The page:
National hunt trainer Josh Gifford and flat race trainer Ian Balding have both announced their decision to retire
Gifford hands over the reins to son Nick
Trainer Josh Gifford,is to stand down from training and hand over the reins of his Sussex stables to his son Nick.
Sixty-year-old Gifford was champion jockey four times and has spent 40 years in racing. He plans to transfer the training responsibilities to his 30-year-old son next June.
Gifford is best known for his highly emotional 1981 Grand National win with Aldaniti. Ridden to victory by Bob Champion who had returned to the saddle after a successful fight against cancer.
The 1993 Queen Mother Champion Chase winner Deep Sensation and Bradbury Star’s two wins in the Mackeson Gold Cup were among Gifford’s string of high class training triumphs.
He also took the Hennessy Gold Cup with Approaching and the Whitbread Gold Cup, courtesy of Shady Deal.
Gifford won his jockeys’ championships in 1962-63, 1963-64 and again in 1966-67 and 1967-68.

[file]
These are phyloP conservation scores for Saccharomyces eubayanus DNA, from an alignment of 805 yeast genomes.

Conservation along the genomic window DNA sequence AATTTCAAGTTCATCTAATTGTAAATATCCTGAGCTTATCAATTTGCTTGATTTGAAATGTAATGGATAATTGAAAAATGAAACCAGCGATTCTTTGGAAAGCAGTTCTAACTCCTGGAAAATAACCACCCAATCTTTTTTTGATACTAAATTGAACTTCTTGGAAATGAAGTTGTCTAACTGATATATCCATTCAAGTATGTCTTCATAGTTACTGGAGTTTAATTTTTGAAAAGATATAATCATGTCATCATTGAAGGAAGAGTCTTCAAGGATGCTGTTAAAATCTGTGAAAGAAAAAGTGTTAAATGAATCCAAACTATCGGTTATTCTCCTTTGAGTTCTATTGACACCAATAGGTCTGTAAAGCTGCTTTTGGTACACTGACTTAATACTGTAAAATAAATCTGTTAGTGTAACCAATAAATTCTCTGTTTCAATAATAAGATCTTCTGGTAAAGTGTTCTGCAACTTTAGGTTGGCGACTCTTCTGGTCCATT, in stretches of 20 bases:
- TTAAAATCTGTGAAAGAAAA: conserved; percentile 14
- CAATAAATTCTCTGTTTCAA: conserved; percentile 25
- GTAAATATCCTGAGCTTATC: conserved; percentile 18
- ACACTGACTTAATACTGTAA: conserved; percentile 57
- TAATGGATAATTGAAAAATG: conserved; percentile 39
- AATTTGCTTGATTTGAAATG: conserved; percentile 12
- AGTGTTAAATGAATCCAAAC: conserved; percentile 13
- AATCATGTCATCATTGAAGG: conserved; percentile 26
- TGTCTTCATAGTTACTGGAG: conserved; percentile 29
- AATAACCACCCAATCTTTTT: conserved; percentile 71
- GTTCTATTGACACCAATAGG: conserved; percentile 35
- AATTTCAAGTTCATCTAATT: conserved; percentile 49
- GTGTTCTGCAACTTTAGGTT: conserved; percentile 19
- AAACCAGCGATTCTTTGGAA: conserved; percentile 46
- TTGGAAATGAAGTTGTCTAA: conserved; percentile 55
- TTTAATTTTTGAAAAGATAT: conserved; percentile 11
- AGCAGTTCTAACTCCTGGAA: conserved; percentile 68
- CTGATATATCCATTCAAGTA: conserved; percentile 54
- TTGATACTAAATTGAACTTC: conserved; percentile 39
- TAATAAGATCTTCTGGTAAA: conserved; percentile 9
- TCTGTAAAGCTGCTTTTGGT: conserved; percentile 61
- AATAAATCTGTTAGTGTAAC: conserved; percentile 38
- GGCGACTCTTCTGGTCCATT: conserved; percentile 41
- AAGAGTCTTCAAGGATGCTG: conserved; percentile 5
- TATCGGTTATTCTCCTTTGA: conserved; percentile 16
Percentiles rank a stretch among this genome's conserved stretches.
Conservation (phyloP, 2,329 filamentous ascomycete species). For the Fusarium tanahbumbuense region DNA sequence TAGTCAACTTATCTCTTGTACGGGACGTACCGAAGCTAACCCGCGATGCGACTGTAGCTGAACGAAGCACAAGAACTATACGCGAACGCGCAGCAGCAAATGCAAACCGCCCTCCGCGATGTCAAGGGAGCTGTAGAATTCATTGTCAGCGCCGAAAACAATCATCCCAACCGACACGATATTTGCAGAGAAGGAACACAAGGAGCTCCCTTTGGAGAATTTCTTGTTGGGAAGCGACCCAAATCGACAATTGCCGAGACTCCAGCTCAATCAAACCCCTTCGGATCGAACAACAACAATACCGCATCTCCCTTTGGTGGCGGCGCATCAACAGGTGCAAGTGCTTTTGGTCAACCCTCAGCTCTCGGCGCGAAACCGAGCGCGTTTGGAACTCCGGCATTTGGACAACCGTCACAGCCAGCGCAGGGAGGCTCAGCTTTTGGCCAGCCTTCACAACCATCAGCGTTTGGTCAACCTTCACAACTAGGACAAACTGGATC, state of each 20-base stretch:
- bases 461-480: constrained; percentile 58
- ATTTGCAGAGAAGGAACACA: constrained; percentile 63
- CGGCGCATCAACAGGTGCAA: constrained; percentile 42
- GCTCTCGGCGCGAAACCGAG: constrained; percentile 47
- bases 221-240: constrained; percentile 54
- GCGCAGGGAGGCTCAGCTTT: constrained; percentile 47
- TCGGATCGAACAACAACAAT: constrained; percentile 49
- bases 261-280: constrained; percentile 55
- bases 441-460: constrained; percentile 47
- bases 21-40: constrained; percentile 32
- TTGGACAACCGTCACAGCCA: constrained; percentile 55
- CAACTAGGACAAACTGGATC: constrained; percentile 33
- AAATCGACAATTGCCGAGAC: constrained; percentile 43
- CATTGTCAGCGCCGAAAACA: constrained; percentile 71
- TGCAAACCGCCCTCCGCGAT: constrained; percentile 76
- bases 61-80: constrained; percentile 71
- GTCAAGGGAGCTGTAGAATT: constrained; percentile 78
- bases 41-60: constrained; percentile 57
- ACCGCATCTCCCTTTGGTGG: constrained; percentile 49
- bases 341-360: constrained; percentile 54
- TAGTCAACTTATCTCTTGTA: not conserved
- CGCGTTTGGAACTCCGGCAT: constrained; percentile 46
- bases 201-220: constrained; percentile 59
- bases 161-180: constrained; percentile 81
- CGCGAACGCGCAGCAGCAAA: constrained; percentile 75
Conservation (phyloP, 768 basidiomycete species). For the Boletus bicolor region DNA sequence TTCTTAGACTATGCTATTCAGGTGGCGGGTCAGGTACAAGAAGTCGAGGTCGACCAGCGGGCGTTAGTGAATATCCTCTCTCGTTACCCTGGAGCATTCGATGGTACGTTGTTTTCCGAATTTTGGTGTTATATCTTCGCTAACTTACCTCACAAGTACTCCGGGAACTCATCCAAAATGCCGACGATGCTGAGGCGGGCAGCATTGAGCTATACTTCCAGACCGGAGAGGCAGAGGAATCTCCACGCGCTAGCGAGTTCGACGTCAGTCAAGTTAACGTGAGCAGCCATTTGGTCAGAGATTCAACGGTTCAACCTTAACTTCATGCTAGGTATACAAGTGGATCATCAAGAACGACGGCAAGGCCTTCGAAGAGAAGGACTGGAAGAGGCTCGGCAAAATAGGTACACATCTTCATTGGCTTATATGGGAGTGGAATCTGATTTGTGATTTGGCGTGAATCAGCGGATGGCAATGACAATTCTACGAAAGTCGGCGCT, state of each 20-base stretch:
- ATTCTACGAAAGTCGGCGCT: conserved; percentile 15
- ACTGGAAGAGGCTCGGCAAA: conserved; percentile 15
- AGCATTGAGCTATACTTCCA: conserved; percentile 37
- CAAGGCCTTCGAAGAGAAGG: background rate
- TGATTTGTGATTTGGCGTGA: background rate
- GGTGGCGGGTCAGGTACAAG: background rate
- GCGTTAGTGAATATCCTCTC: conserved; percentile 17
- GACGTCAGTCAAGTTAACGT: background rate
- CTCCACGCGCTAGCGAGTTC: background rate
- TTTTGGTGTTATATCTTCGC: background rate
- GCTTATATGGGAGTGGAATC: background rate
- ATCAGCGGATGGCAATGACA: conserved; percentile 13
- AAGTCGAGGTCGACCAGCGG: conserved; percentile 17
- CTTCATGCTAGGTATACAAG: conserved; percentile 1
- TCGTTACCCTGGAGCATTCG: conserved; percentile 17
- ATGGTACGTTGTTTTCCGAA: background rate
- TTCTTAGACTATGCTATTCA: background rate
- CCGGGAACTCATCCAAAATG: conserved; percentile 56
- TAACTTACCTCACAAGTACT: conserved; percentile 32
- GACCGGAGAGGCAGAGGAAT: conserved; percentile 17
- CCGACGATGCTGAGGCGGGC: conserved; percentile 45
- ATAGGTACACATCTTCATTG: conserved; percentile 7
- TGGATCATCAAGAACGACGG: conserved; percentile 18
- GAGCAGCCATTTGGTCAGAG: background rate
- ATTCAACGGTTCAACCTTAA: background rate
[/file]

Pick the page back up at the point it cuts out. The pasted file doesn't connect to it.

“It wasn’t a hard decision to make,” Gifford told the Racing Post. “You can’t go on for ever and Nick is very keen, so why stand in his way? He has had a bit of success as a point-to-point trainer and he’s been bitten by the sport.”
Gifford jnr, who is 6ft 4in tall, understandably never had any plans to follow his father in the saddle. But he has trained about 20 winners of point-to-points and hunter chases and now his father has given him the nod believes it is time for younger blood at the Findon stables.
Andrew Balding takes over from his father Ian
Ian Balding, who has held a trainer’s licence for 38 years, is to hand over the responsibilities of his Kingsclere stables to his son Andrew at the end of the year.
Balding, 63, former trainer to the Queen, said: “Andrew and I have been sharing the horses and he’s done extremely well and it’s high time he took over.”
Among Balding’s most memorable moments were a string of top races in 1971 when he saddled the brilliant Mill Reef to win the Derby, Eclipse Strakes, King George V1 and Queen Elizabeth Stakes and the Prix de l’Arc de Triomphe.
A successful amateur rider, whose 70 successes in the saddle included a lot of point-to-points, Balding said: “I suppose Mill Reef’s Arc was the high point, though more recently and emotionally it was Lochsong’s second Prix de l’Abbaye at Longchamp in 1994.
“It has been wonderful to train a few good horses for lots of wonderful owners.”
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